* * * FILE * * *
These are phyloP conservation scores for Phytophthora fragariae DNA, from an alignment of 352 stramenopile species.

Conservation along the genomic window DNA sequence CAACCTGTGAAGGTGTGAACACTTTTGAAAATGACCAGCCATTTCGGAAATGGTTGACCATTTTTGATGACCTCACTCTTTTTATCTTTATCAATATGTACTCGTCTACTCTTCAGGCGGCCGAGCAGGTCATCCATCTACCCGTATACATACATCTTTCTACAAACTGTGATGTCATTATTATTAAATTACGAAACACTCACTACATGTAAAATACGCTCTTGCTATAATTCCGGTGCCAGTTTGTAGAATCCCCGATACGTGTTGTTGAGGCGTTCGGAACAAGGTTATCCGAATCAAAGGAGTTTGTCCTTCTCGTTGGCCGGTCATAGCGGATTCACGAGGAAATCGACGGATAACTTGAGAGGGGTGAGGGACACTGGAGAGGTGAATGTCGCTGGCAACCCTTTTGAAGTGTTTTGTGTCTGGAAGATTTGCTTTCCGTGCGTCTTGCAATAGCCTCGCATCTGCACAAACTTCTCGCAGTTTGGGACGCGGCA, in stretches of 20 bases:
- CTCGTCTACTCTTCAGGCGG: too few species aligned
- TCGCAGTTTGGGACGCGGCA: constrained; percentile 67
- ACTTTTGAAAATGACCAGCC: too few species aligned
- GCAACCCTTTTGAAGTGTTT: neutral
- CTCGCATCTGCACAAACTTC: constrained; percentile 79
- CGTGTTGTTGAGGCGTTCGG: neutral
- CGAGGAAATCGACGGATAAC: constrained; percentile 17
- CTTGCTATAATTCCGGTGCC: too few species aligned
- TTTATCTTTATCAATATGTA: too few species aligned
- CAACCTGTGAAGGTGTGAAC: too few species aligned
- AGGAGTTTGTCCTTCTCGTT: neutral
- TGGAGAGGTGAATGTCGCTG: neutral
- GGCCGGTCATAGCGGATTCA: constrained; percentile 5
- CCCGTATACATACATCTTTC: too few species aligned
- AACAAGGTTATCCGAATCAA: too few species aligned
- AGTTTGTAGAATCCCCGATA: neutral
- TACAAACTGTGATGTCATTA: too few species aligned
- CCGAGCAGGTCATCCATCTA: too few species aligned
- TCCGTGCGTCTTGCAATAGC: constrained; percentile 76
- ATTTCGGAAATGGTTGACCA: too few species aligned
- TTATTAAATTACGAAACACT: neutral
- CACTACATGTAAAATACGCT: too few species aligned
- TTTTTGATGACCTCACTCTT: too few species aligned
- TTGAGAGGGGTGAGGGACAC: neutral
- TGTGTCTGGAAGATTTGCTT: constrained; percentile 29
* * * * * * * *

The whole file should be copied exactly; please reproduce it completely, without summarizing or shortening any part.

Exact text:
These are phyloP conservation scores for Phytophthora fragariae DNA, from an alignment of 352 stramenopile species.

Conservation along the genomic window DNA sequence CAACCTGTGAAGGTGTGAACACTTTTGAAAATGACCAGCCATTTCGGAAATGGTTGACCATTTTTGATGACCTCACTCTTTTTATCTTTATCAATATGTACTCGTCTACTCTTCAGGCGGCCGAGCAGGTCATCCATCTACCCGTATACATACATCTTTCTACAAACTGTGATGTCATTATTATTAAATTACGAAACACTCACTACATGTAAAATACGCTCTTGCTATAATTCCGGTGCCAGTTTGTAGAATCCCCGATACGTGTTGTTGAGGCGTTCGGAACAAGGTTATCCGAATCAAAGGAGTTTGTCCTTCTCGTTGGCCGGTCATAGCGGATTCACGAGGAAATCGACGGATAACTTGAGAGGGGTGAGGGACACTGGAGAGGTGAATGTCGCTGGCAACCCTTTTGAAGTGTTTTGTGTCTGGAAGATTTGCTTTCCGTGCGTCTTGCAATAGCCTCGCATCTGCACAAACTTCTCGCAGTTTGGGACGCGGCA, in stretches of 20 bases:
- CTCGTCTACTCTTCAGGCGG: too few species aligned
- TCGCAGTTTGGGACGCGGCA: constrained; percentile 67
- ACTTTTGAAAATGACCAGCC: too few species aligned
- GCAACCCTTTTGAAGTGTTT: neutral
- CTCGCATCTGCACAAACTTC: constrained; percentile 79
- CGTGTTGTTGAGGCGTTCGG: neutral
- CGAGGAAATCGACGGATAAC: constrained; percentile 17
- CTTGCTATAATTCCGGTGCC: too few species aligned
- TTTATCTTTATCAATATGTA: too few species aligned
- CAACCTGTGAAGGTGTGAAC: too few species aligned
- AGGAGTTTGTCCTTCTCGTT: neutral
- TGGAGAGGTGAATGTCGCTG: neutral
- GGCCGGTCATAGCGGATTCA: constrained; percentile 5
- CCCGTATACATACATCTTTC: too few species aligned
- AACAAGGTTATCCGAATCAA: too few species aligned
- AGTTTGTAGAATCCCCGATA: neutral
- TACAAACTGTGATGTCATTA: too few species aligned
- CCGAGCAGGTCATCCATCTA: too few species aligned
- TCCGTGCGTCTTGCAATAGC: constrained; percentile 76
- ATTTCGGAAATGGTTGACCA: too few species aligned
- TTATTAAATTACGAAACACT: neutral
- CACTACATGTAAAATACGCT: too few species aligned
- TTTTTGATGACCTCACTCTT: too few species aligned
- TTGAGAGGGGTGAGGGACAC: neutral
- TGTGTCTGGAAGATTTGCTT: constrained; percentile 29